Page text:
FCC eyes blockchain to track, monitor growing wireless spectrums

CAMBRIDGE, Mass. – The need for new Wi-Fi spectrums is expected to grow as infrastructure becomes increasingly more connected through IoT sensors, leaving U.S. government agencies in need of a database that can dynamically record and monitor their use.

The Federal Communications Commission (FCC) wants a spectrum track-and-trace technology to be open-source, distributed and secure, so not surprisingly, it has been to explore the use of blockchain ledgers.

“If you think about a world of the Internet of Things with 50 billion devices and wireless functionalities and input to all of them, we should figure out how we can have a real-time market for those spectrum inputs instead of this clunky system we have today with these exclusive-use licenses,” FCC Commissioner Jessica Rosenworcel told attendees of MIT’s The Business of Blockchain conference here last week.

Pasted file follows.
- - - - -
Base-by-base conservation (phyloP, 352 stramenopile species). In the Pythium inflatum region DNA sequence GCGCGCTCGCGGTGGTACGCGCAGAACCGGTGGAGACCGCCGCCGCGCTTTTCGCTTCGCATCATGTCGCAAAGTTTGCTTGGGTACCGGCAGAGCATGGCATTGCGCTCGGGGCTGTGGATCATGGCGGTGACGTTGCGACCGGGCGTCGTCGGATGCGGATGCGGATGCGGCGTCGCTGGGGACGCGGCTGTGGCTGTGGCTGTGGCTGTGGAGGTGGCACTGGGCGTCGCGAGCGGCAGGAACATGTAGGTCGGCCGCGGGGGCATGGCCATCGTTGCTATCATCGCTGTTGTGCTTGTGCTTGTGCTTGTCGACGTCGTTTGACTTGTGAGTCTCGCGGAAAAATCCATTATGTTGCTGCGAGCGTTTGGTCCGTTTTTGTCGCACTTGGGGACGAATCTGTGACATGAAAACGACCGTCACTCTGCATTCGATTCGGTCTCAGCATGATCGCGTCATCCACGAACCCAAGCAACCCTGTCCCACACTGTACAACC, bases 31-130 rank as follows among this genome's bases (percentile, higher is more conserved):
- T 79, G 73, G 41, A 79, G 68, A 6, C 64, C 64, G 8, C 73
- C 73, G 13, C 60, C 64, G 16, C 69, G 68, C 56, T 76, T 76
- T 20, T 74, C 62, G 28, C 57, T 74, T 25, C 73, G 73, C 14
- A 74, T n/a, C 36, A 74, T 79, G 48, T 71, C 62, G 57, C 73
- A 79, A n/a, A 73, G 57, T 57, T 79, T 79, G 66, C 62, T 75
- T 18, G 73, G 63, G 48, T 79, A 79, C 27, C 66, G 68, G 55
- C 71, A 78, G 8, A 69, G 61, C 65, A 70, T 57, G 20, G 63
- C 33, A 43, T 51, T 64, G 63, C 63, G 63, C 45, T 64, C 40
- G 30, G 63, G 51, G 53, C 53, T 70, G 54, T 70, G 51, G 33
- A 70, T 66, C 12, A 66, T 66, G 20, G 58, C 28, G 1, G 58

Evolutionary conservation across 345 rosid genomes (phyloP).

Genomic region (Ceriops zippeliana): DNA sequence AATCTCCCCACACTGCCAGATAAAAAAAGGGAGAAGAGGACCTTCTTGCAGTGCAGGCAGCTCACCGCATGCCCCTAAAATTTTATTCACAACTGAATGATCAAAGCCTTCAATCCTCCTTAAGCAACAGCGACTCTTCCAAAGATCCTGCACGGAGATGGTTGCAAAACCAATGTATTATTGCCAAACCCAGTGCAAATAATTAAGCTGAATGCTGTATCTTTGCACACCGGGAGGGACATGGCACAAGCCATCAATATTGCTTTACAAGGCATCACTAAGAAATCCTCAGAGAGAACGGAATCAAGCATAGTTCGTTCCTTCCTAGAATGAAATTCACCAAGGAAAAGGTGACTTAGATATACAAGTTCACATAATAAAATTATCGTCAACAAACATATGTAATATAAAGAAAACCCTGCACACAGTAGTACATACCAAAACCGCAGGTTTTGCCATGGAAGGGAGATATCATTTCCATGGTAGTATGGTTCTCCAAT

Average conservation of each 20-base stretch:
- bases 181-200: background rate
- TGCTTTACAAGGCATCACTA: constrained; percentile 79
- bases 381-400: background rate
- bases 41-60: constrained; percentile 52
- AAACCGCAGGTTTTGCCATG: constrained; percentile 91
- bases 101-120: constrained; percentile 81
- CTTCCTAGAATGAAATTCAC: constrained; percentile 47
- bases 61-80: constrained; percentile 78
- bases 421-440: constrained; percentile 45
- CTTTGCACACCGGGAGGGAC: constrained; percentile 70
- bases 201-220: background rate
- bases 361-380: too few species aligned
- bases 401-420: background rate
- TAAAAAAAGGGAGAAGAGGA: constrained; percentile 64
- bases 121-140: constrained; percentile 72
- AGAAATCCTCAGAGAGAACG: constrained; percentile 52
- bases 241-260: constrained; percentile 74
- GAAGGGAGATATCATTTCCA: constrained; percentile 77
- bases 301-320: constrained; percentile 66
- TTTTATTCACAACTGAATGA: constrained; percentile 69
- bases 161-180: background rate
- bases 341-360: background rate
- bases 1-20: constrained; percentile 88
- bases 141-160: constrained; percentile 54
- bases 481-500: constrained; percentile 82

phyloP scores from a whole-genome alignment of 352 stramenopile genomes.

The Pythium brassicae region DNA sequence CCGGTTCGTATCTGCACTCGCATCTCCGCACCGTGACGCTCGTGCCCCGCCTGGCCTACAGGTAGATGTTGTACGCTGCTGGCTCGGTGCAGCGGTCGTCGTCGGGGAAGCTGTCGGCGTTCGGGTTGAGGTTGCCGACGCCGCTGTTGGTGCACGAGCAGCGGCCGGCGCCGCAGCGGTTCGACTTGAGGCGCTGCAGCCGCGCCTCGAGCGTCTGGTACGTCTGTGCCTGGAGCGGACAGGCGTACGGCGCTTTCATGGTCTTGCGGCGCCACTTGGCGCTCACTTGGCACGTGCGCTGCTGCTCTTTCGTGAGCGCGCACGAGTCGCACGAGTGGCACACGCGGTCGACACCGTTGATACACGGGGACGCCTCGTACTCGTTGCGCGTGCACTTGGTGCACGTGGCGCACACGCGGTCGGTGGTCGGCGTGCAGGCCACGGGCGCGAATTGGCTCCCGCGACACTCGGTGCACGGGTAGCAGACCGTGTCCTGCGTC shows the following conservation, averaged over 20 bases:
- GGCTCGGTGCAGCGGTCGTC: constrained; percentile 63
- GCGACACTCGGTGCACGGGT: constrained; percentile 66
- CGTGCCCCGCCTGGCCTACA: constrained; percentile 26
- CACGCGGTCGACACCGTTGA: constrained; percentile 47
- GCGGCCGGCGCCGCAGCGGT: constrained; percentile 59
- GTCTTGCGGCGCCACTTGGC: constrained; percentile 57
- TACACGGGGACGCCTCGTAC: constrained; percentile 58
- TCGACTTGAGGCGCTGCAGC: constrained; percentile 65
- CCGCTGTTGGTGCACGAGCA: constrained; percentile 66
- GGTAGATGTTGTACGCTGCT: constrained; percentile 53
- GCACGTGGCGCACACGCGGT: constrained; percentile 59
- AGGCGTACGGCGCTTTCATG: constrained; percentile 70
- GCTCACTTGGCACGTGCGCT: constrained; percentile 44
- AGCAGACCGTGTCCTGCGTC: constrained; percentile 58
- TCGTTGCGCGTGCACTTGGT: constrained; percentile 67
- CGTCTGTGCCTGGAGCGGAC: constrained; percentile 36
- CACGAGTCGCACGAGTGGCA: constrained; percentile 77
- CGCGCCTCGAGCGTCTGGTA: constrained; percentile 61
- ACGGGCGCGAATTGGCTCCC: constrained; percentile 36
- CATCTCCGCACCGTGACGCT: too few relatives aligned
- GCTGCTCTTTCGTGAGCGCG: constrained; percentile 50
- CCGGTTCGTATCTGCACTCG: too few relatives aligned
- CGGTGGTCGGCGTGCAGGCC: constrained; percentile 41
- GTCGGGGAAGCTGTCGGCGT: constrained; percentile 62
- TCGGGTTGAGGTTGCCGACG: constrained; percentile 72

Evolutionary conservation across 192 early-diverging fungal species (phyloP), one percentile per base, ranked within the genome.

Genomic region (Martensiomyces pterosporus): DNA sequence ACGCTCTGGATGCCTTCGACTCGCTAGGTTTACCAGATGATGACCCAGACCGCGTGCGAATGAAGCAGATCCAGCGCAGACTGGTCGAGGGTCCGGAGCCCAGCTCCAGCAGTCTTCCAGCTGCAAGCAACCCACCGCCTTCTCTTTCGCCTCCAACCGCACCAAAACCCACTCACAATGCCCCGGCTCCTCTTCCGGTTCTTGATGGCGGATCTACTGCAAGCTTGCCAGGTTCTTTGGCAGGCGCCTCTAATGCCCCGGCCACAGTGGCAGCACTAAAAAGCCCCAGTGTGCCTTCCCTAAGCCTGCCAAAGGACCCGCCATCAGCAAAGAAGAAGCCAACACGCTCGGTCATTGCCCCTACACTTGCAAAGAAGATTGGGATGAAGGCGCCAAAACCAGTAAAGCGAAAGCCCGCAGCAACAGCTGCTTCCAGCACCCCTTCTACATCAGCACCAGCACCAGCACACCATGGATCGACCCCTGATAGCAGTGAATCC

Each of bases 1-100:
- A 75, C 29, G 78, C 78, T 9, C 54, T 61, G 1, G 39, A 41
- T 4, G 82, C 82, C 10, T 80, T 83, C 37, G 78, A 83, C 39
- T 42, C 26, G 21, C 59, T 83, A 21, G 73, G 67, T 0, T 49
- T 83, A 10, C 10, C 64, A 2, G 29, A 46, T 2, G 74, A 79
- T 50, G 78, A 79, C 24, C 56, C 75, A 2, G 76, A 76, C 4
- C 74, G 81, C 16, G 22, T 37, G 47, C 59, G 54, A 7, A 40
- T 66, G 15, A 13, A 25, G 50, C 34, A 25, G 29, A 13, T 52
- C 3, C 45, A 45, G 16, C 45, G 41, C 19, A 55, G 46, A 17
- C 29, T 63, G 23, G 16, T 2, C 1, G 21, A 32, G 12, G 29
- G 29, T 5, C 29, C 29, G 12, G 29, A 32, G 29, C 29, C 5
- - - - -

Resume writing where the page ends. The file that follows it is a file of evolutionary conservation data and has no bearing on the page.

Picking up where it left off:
The total number of connected Internet of Things (IoT) sensors and devices is expected to leap from 21 billion this year to 50 billion by 2022, according to recent data from Juniper Research.

Blockchain runs business automation applications known as “smart contracts” that could offer a standardized method for accelerating data exchange between IoT devices.

As a distributed ledger technology (DLT), blockchain databases use a peer-to-peer computer model to share the same information in near real time across a limitless number of nodes. Everyone allowed onto the chain has access to the same information, so the process of tracking spectrums would be transparent.

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